2. You will need to use the geteltorito.pl perl script (more information here) to extract the UEFI bootable image from the ISO file you downloaded. For example, if your file is called “foo.iso”, you can:

     wget http://www.uni-koblenz.de/~krienke/ftp/noarch/geteltorito/geteltorito.pl
     perl geteltorito.pl foo.iso > biosimage.iso

    The resulting ISO image needs to be written to a USB disk. Insert a disk that you can erase and unmount it. Then use dd to copy the ISO image to it. For example, if your USB disk is drive /dev/sdb,

     sudo umount /dev/sdb1
     sudo dd if=biosimage.img of=/dev/sdb
     sudo eject /dev/sdb

    should work.

  3. Now reboot the laptop and use F12 to select the USB disk as the boot disk. You should see a gray screen with options to read about the update and to reflash the BIOS (option 2). Make sure that power is plugged in and your battery is reasonably full (you do not want to lose power during the reflash) and proceed with option 2. Follow the onscreen instructions and eventually the laptop will reboot a few times as it updates each firmware image. You will then boot back in to Ubuntu and now suspend and resume should work.

Interesting features

The “adaptive” keyboard on this laptop is quite simple, the top row (where the F1 through F12 keys would be) is now a capacitive touch panel with OLED glyphs in place of keys. The “Fn” button on the top left switches between F1 through F12 plus a few special keys and your volume and brightness adjustment buttons. The implementation is quite good: it looks nice in person, the lighting is done really well, and the touch sensitivity is good. There are some special keys which don’t map to anything in Ubuntu but I really don’t care (I suppose that a working RF kill button would be nice though, unfortunately it doesn’t do anything at this time). By the way, a double-tapping the left Shift turns it in to a Caps Lock key, lighting up a green LED on that key to indicate Caps Lock state.

One positive change in this new layout is the placement of the left Control key. It’s now on the left corner of the keyboard as it should be and it’s quite large (older ThinkPads usually have the Fn key there and I’d press it by accident when reaching for Control).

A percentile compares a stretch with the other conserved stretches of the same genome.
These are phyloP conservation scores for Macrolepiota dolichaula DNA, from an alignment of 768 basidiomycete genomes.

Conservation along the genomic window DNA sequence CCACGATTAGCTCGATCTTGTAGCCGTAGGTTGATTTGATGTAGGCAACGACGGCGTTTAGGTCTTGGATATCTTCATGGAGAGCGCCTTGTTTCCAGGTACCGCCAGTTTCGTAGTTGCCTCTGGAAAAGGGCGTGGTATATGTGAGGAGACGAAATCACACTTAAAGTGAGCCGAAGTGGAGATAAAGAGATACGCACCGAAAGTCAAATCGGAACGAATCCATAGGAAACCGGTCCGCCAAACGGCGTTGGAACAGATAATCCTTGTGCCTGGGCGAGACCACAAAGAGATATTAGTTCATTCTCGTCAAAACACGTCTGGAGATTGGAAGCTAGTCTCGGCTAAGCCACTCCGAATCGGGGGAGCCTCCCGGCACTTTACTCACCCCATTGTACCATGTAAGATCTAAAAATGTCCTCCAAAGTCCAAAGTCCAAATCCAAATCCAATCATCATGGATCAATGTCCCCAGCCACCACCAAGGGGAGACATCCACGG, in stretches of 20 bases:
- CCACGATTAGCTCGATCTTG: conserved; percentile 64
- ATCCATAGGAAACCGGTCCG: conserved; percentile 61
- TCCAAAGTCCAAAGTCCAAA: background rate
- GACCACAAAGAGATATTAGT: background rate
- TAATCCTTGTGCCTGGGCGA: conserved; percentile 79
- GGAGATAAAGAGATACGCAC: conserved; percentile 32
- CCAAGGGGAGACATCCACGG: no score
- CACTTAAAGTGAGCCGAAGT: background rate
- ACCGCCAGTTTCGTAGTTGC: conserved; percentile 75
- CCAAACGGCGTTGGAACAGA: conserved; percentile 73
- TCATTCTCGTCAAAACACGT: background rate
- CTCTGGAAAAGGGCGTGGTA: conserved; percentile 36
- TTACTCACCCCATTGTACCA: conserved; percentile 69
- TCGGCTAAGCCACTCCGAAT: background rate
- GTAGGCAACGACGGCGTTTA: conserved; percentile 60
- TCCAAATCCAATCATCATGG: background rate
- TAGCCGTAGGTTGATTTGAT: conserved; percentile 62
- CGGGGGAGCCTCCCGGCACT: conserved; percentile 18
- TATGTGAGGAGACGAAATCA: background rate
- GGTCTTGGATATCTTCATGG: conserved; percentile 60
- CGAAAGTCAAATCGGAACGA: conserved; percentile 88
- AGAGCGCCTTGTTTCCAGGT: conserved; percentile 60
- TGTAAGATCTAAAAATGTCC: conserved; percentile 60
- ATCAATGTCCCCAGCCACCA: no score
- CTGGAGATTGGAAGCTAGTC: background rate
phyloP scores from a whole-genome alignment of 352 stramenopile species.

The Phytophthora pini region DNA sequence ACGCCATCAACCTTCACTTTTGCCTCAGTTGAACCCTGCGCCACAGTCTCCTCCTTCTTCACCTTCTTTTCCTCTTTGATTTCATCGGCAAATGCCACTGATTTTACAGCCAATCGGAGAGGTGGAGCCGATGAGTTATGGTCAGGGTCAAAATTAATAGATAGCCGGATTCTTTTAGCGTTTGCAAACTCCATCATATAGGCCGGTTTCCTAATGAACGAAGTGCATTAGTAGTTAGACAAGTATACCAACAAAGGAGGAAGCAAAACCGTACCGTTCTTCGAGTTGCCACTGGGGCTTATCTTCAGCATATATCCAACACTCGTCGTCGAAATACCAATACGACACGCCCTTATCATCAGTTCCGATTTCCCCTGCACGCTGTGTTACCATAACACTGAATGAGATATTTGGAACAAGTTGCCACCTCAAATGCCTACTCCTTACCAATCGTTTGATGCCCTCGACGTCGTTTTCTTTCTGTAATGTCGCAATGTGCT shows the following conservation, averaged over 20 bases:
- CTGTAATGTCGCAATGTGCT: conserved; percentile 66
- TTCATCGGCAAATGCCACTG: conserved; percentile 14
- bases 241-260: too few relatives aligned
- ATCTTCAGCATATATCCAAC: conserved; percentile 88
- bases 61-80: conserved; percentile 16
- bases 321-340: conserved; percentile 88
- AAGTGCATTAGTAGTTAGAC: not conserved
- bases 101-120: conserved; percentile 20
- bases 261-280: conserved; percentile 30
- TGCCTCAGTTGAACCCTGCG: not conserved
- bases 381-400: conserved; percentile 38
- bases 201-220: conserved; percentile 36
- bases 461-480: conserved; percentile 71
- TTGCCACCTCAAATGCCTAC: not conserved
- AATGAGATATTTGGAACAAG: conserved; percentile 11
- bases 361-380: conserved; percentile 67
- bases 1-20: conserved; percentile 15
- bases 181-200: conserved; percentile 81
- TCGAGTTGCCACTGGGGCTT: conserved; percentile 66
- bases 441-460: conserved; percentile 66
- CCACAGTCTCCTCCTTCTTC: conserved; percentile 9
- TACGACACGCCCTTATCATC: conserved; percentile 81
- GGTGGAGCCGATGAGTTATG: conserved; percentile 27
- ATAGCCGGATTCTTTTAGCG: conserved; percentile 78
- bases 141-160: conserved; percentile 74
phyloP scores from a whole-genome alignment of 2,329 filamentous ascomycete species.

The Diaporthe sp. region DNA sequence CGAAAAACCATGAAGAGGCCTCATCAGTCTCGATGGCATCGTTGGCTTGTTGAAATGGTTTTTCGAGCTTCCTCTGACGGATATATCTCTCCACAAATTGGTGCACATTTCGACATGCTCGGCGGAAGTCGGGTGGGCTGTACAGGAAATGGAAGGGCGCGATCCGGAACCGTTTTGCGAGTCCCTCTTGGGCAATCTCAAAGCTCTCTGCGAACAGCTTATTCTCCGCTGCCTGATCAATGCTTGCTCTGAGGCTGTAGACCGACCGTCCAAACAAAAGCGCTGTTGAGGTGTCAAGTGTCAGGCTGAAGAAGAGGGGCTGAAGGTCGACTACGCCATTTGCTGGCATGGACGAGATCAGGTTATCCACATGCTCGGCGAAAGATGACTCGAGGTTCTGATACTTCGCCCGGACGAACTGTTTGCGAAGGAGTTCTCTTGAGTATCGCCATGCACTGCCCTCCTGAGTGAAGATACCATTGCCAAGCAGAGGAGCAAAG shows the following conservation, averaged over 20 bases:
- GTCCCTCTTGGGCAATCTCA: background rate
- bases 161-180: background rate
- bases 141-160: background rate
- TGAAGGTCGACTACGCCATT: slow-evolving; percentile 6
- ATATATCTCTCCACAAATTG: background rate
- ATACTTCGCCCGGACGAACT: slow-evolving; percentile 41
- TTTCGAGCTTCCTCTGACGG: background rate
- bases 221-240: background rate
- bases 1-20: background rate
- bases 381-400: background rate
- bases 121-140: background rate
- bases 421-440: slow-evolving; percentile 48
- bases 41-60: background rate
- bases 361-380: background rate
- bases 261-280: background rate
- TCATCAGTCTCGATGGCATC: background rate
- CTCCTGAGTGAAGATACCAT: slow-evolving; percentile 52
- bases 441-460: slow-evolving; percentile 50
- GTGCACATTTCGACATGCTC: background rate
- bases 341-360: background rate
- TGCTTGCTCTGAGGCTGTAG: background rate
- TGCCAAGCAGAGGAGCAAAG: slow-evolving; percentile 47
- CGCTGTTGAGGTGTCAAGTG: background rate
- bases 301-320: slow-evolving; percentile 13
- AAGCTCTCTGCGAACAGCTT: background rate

The keyboard is backlit rather than lit from the screen via a ThinkLight. The backlight level is controlled by the second-from-right capacitive button when in F1 through F12 mode and works just fine at night.

The X1 Carbon has a gigabit Ethernet interface, the RJ45 jack is on a dongle provided with the laptop. It works just fine out of the box.

Nice features

I ordered this laptop with the 2560x1440 IPS panel and it is excellent. The matte screen is pleasant to look at, there is no glare and I don’t find my eyes straining like the do with the MacBook Pro retina screen. The Intel graphics card of course has excellent Linux and xorg support. The Intel WiFi and Bluetooth work fine out of the box.

The laptop’s performance in general is excellent: the SSD is very fast, boot time feel very quick, and suspend/resume is nearly instantaneous. It compiles the Linux kernel and other large projects about as quickly as a MacBook Pro, which is my main benchmark.

The built-in camera is quite good and the speakers are decent as well, a welcome change from the ones they put in previous X series laptops.

The keyboard feel, to me, is quite good, especially compared with the MacBook Pro keyboard. It is comfortable to type on aside from the strange layout.